11612 Whittier Boulevard,
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Previously operated by: Pacific Theatres
Architects: David S. Bushnell
Styles: Atmospheric, Spanish Colonial
Previous Names: McNees Theatre, Warner Bros. Whittier Theatre, Bruen's Whittier Theatre
Opened on July 21, 1929 as the 1,200 seat McNees Theatre. It was was a pleasant, Atmospheric style neighborhood theatre with hacienda style sidewalls. It was damaged in the the 1987 Whittier earthquake and never reopened. It was demolished in May 1990.
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Recent comments (view all 53 comments)
I grew up in Whittier during the ‘60s and '70s. I did go to the Whittier Theater a number of times. Some of the movies that I remember seeing there were “Thoroughly Modern Millie” in 1967 and “Chitty Chitty Bang Bang” sometime after that. But what I remember MOST was that directly across the street from the theater on Hadley was a fast food place called Little Ol’ Taco Maker. My sister and I spent half of our lives at the fast food place. The food was really good. I think we went there starting in 1967 when I was in the 3rd grade all the way to High School around 1976. I remember right next to it was a car wash. I don’t know when they tore that restaurant down. Maybe after the earthquake??
I did also go to the Wardman (saw The Junglebook there) and the Whittwood but never the Roxy. It burned down before I ever had a chance to see a movie there. What memories.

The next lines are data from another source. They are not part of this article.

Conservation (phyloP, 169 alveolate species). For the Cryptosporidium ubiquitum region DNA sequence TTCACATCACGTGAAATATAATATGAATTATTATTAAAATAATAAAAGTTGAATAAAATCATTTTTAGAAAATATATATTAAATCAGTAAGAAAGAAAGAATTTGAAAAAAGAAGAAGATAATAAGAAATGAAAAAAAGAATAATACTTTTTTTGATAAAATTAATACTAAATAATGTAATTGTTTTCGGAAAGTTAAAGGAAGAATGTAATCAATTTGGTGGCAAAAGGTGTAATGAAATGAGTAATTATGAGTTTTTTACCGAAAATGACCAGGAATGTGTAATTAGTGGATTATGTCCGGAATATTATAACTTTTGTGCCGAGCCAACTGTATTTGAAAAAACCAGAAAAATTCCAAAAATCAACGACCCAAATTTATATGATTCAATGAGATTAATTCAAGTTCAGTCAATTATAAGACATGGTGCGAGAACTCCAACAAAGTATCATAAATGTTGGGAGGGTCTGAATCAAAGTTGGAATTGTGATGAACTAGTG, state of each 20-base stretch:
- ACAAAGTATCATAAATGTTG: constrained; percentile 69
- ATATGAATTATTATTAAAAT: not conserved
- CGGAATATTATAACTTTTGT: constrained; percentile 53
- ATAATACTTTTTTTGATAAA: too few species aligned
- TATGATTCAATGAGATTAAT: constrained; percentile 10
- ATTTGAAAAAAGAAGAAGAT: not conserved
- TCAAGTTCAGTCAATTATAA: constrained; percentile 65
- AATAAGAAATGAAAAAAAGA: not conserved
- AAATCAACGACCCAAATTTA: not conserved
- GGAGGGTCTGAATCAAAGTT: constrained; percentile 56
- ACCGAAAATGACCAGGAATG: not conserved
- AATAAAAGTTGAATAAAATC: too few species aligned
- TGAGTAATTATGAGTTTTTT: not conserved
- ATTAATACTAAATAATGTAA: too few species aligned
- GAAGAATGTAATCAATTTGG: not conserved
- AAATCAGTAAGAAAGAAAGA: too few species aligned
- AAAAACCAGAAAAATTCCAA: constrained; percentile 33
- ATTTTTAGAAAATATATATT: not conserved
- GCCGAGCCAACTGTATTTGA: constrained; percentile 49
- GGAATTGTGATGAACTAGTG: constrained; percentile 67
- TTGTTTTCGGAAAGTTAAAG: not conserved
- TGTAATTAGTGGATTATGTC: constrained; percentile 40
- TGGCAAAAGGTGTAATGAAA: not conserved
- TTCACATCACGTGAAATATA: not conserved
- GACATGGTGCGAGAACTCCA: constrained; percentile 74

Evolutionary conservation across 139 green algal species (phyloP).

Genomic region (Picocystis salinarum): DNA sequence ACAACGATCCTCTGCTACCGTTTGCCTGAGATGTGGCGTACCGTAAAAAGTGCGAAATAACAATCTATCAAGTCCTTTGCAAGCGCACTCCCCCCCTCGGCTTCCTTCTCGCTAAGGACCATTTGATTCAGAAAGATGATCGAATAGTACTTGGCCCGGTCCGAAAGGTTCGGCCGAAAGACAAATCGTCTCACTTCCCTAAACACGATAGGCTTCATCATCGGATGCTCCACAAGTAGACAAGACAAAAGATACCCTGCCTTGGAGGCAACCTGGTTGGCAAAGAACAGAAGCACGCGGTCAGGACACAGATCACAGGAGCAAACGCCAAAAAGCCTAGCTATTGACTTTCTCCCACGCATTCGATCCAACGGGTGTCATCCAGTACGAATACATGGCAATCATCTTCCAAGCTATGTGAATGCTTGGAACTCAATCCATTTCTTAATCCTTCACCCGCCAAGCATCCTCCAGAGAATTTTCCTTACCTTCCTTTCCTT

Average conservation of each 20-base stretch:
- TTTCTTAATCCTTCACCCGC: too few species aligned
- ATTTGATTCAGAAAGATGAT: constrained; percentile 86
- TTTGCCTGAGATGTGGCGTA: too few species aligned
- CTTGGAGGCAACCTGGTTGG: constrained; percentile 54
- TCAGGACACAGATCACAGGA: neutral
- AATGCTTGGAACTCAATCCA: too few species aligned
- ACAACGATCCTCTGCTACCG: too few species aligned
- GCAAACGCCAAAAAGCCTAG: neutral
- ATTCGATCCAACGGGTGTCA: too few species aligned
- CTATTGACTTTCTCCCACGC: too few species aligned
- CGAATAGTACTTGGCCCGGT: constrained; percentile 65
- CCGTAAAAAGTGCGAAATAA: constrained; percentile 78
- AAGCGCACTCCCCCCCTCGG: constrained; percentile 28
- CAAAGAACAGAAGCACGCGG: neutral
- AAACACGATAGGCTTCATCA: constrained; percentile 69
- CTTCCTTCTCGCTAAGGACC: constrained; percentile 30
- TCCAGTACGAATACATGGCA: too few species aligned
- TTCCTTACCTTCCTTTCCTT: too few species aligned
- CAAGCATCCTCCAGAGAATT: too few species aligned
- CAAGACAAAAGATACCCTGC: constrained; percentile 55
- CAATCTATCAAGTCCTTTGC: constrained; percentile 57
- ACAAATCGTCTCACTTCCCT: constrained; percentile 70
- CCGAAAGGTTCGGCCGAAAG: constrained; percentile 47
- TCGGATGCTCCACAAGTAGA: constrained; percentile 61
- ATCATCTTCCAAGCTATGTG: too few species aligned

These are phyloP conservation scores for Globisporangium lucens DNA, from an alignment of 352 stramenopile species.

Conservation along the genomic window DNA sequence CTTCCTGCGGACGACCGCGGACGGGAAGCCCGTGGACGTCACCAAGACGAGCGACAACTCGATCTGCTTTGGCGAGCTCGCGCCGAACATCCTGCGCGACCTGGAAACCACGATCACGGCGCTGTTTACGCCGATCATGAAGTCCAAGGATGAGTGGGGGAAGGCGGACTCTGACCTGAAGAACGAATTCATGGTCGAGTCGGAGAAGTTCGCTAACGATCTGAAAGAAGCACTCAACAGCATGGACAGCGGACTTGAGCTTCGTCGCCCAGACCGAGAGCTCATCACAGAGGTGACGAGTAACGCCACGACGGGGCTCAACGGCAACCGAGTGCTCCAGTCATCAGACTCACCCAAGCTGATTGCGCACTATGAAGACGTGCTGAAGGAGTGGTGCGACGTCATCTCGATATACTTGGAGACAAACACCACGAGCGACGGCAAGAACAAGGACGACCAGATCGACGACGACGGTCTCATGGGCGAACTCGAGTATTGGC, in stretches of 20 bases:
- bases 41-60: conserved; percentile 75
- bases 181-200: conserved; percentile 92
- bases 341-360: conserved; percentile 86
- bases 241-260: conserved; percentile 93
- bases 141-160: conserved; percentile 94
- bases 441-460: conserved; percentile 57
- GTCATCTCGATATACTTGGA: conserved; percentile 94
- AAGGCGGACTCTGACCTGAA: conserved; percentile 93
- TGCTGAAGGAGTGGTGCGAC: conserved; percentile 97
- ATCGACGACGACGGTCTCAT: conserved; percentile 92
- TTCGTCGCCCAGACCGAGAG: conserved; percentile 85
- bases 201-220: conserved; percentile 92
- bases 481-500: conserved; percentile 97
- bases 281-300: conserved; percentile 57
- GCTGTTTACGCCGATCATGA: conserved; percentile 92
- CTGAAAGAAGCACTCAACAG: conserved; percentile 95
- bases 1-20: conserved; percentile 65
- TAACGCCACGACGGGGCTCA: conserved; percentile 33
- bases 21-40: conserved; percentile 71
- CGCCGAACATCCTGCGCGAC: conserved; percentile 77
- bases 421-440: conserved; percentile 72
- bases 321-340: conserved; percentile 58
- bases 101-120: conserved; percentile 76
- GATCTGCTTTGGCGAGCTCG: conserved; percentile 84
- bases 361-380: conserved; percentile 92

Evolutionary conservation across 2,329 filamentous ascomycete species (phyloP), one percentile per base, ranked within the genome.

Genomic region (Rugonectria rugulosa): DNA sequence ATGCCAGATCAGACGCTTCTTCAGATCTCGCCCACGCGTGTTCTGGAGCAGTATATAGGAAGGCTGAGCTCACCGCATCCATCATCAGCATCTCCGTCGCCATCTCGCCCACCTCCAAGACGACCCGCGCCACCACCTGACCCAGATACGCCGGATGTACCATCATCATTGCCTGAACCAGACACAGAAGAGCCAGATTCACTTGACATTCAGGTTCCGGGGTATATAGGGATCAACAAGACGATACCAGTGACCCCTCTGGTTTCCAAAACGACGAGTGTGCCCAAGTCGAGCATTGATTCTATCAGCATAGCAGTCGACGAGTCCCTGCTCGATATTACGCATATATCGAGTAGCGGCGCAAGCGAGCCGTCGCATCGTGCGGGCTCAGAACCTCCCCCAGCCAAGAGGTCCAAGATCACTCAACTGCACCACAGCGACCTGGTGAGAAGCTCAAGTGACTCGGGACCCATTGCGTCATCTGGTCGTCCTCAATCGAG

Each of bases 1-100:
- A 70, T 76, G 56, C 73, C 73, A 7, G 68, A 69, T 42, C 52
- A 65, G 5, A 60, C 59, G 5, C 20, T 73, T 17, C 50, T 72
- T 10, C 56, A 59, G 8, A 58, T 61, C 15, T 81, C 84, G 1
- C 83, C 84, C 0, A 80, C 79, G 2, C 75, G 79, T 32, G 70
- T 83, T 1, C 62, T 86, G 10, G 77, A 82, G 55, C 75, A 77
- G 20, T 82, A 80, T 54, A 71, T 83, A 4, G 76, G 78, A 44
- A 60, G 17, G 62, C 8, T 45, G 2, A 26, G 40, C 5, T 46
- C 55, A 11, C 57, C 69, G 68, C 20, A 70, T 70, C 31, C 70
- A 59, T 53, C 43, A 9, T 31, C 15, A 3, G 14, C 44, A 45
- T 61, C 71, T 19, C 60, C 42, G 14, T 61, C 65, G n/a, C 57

I remember coming here with my mom and sisters,we lived in Pico Rivera,this was a big deal back then because there were not a lot of walk-ins.One movie that stuck in my head was Halloween and several scary movies were shown here as double features.It was so cool because it was one screen so it packed a large audience, no matter what movie.I remember always looking up above and the ceiling had stars that glittered and the left and rightsides looked like real stairways into spanish homes. It was such a popular theater that they had guys acting like club bouncers picking people to go in by there looks I suppose,they let me and my mom in I guess he thought she looked nice,lol.It was something we did every weekend.None of these modern theaters will never compare to the Whittier Theater and others like it. Nice memories here.
I saw the 1986 Disney movie “The Great Mouse Detective” at the Whittier. The interior atmosphere reminded me of the Aragon Ballroom in Chicago.
Too bad Whittier lost a great theater.
We moved to La Habra in December 1965. I remember going to the Whittier Theater to see the movie The Great Race in the spring of 1966. Coming from the midwest, I was awestruck by the Spanish architecture of the theater. Although I was only 13 at the time, I remember that theater as if it was yesterday – it made that much of an impression. I also went to many movies at the Whitwood Theater and at the Fashion Square Theater in La Habra. Fashion Square was unique for its time as it had four screens under one roof – a novel concept for that time. The Whittier Theater, however, was the most enjoyable theater I have ever attended.